Publisher: Empire Interactive
Developer: Strangelite Studios
Release Date: November 15, 2005
Buy 'STARSHIP TROOPERS': PC
In 1997, TriStar and Touchstone Pictures released director Paul Verhoeven's interpretation of the popular, yet controversial, science-fiction novel by Robert Heinlein, Starship Troopers. For those unfamiliar with the storyline, Starship Troopers is set 300 years in the future, where Earth is governed by the Terran Federation, a form of representative democracy that places heavy emphasis on citizenship. One way to become a full citizen, someone who has the right to vote and hold public office, is to enlist in the Federal Service. The hero of the book and movie, Rico, joins the Mobile Infantry to earn his full citizenship just as the Arachnids, a race of giant bugs hell-bent on destroying humans, attack Earth. The movie, with its cutting-edge special effects, memorable one-liners and unlimited supply of bugs, blood and ammunition, was a hit at the box office.
Having acquired the exclusive rights from Sony Pictures Entertainment to develop and publish Starship Troopers over a five-year period in 2003, publisher Empire Interactive and its in-house developer, Strangelite Studios, have produced the first in what is likely to be a series of games based on the movie.
Starship Troopers is a first-person shooter that seeks to recreate the alien worlds and intense human-against-bug action portrayed in the movies. The game is set about five years after the second straight-to-video movie, with the player assuming the role of Marauder Zero Six, an elite trooper in a new unit formed to help combat the ever-growing Arachnid menace. This is a marked departure from the book and movies, where the protagonists were humble Mobile Infantry troopers who relied on their wits, good looks, and teamwork to get the job done. The Marauders, on the other hand, are better equipped and act with a greater degree of independence, reflecting their "special forces" nature.
Starship Troopers can be played either in single-player mode or multiplayer, where up to eight players can fight against each other or work as a team over the Internet or LAN on a limited number of maps. The main feature of single-player mode is the campaign, a series of 12 lengthy missions that increase in difficulty as they progress. Once a level is completed, players can then replay that and any previous levels in Level Attack Mode, where a score and rank is awarded to reflect how successful the player was in eliminating the Arachnid threat.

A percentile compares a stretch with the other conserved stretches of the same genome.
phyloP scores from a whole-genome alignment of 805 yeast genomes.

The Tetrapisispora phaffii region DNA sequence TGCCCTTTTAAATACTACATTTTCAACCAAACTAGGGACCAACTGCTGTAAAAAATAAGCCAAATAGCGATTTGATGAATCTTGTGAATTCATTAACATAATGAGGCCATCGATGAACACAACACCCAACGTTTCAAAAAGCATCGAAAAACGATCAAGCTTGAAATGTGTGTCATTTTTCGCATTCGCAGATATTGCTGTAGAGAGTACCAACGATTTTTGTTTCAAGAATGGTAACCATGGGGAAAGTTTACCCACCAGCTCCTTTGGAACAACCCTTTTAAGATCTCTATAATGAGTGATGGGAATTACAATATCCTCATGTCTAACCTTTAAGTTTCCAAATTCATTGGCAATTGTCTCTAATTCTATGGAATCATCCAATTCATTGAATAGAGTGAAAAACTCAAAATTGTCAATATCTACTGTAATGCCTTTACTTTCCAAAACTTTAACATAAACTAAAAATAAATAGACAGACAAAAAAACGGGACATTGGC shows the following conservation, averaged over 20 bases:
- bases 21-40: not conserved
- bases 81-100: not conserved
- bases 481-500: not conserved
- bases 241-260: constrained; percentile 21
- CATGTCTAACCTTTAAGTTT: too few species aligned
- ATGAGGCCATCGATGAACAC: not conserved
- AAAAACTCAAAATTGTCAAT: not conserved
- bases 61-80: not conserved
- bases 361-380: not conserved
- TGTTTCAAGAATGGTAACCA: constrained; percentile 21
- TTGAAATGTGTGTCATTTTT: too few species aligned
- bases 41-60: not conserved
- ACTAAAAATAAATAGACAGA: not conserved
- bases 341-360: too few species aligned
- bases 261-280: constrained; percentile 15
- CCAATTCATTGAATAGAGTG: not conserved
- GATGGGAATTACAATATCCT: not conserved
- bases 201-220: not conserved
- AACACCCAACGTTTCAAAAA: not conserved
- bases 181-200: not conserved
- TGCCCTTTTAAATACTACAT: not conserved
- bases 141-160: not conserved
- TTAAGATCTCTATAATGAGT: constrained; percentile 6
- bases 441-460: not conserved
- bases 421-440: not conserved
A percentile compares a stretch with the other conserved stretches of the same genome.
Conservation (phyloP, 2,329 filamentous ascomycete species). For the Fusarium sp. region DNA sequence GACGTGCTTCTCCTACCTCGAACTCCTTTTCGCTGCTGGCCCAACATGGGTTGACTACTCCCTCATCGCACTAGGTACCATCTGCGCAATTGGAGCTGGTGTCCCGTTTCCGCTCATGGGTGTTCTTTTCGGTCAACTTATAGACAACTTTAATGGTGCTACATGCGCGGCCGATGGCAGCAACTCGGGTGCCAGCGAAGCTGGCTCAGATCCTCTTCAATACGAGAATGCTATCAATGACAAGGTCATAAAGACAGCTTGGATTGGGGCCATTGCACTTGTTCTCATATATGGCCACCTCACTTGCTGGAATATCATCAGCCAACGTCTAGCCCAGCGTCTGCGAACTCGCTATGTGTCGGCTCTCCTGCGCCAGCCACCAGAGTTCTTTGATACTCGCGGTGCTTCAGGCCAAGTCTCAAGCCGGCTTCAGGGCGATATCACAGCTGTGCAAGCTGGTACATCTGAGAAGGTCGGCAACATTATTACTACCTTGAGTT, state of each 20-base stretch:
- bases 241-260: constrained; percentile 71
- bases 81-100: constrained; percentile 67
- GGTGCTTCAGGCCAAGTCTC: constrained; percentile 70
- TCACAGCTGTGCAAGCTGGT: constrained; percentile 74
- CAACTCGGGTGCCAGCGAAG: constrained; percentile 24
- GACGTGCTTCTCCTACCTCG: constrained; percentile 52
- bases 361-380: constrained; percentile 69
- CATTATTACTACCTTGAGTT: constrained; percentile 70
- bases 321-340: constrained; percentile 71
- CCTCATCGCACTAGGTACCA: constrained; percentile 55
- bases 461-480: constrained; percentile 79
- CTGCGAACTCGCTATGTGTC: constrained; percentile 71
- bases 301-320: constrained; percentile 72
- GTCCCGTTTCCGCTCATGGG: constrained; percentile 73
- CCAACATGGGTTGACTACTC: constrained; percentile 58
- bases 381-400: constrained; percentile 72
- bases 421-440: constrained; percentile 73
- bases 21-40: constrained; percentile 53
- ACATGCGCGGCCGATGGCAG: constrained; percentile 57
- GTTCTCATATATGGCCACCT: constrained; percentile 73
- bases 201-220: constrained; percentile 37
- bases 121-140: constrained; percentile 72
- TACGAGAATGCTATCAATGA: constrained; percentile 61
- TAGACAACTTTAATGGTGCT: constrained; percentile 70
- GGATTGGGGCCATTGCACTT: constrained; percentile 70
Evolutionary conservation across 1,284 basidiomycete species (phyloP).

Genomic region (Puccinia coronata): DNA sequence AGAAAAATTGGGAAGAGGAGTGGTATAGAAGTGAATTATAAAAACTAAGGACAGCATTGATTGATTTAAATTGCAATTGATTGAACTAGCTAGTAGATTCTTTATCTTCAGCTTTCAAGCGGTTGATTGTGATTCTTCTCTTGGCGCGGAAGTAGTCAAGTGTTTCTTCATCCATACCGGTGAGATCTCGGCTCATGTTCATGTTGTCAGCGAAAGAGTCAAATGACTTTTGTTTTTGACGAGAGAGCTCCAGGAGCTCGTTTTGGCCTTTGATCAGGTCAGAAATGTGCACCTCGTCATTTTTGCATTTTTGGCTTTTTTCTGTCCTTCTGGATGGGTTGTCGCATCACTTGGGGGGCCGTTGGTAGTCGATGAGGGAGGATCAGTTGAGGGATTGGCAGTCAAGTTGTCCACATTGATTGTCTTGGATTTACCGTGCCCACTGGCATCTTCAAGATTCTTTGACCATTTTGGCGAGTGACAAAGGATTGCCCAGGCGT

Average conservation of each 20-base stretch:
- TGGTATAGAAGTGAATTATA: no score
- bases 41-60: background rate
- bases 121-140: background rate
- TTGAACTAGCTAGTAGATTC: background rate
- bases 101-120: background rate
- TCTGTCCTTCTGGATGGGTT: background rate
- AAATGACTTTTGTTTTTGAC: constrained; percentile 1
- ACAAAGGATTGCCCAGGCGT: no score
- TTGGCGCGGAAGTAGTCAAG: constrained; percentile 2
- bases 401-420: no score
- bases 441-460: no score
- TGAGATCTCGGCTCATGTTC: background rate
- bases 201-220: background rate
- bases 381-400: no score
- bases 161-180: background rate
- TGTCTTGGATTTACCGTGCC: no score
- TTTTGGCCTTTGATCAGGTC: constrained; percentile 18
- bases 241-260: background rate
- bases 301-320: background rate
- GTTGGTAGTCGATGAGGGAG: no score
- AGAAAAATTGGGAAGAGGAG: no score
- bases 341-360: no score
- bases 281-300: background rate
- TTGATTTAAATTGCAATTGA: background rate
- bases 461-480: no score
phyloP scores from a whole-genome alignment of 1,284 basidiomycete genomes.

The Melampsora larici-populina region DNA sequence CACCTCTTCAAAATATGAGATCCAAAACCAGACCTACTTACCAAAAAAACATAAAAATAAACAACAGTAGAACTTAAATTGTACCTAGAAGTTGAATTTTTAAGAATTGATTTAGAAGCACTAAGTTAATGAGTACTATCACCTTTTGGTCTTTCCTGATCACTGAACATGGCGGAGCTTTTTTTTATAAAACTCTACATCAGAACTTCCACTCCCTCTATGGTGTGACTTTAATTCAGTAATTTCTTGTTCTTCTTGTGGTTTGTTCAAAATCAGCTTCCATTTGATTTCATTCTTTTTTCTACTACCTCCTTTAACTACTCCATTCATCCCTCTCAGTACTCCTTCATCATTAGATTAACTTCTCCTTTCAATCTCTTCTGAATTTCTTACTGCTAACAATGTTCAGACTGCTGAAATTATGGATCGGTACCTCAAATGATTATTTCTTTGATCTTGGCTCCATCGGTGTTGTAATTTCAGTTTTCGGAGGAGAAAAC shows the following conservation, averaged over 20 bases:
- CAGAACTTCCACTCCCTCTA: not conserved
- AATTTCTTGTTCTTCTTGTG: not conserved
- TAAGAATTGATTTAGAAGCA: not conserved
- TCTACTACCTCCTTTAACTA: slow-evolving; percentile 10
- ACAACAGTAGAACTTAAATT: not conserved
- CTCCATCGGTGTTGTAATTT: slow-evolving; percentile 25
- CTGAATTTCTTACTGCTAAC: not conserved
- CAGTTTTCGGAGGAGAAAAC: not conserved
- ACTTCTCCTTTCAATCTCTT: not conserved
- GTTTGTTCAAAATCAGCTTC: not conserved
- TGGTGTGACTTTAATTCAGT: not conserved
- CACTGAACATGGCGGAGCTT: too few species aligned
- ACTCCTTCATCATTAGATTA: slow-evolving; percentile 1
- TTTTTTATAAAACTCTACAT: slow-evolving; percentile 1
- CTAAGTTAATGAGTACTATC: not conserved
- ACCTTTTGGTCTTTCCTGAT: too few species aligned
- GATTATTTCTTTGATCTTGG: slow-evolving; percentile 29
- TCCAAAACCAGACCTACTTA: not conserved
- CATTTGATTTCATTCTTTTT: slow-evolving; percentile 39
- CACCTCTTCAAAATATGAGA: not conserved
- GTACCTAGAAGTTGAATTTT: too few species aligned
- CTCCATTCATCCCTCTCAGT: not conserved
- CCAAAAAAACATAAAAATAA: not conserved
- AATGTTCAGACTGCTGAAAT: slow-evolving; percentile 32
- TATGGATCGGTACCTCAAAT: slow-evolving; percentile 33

And killing bugs is really what the game is all about. After undertaking some basic weapons training, the player is literally plunged right into the fray on bug-infested Hesperus, and the shooting only stops when it's time to reload magazines. Most of the bugs the player encounters are easily dispatched with the standard Mk4 Assault Carbine, but as levels progress, so too do the toughness and size of the bugs. Additional weapons are made available along the way, including the Tactical Assault Shotgun, Railgun, rocket launchers (yes, mini-nukes are in the game) and fixed weapons, like the twin machine gun, which is just the ticket for de-winging those pesky flying bugs. The title does a great job in modeling the various bugs – 19 different types in all – including many of the whoppers like the fire-spewing Tanker and the awesome Plasma bug that shoots blue plasma out of its … well, you know where. These big bugs usually appear towards the end of a level, much like a boss in some shooters, and are tiresomely difficult to defeat.
There are plenty of bugs to shoot at too, with the developers boasting that its SWARM engine can support more than 300 on screen at once. I have no reason to doubt it either, as many levels are literally crawling with bugs, much like that depicted in the movie's key battle scenes. Sometimes, however, there are simply too many. As a lonesome Marauder, the number of bugs that can attack at the same time can be enormous and overwhelm the player. Nonetheless, this does convey that sense of hopelessness the film's characters portrayed, as wave after wave of bugs swarmed over the hapless troopers.
There is, however, a cost for this experience, and that is an enormous hit in framerate. Even when running the game on its lowest graphic settings, I still experienced disappointingly slow framerates on some levels. There are several graphic and other adjustable settings that players can tweak to get the best performance out of the title, but only those with the fastest machines are likely to be able to play the game on higher settings.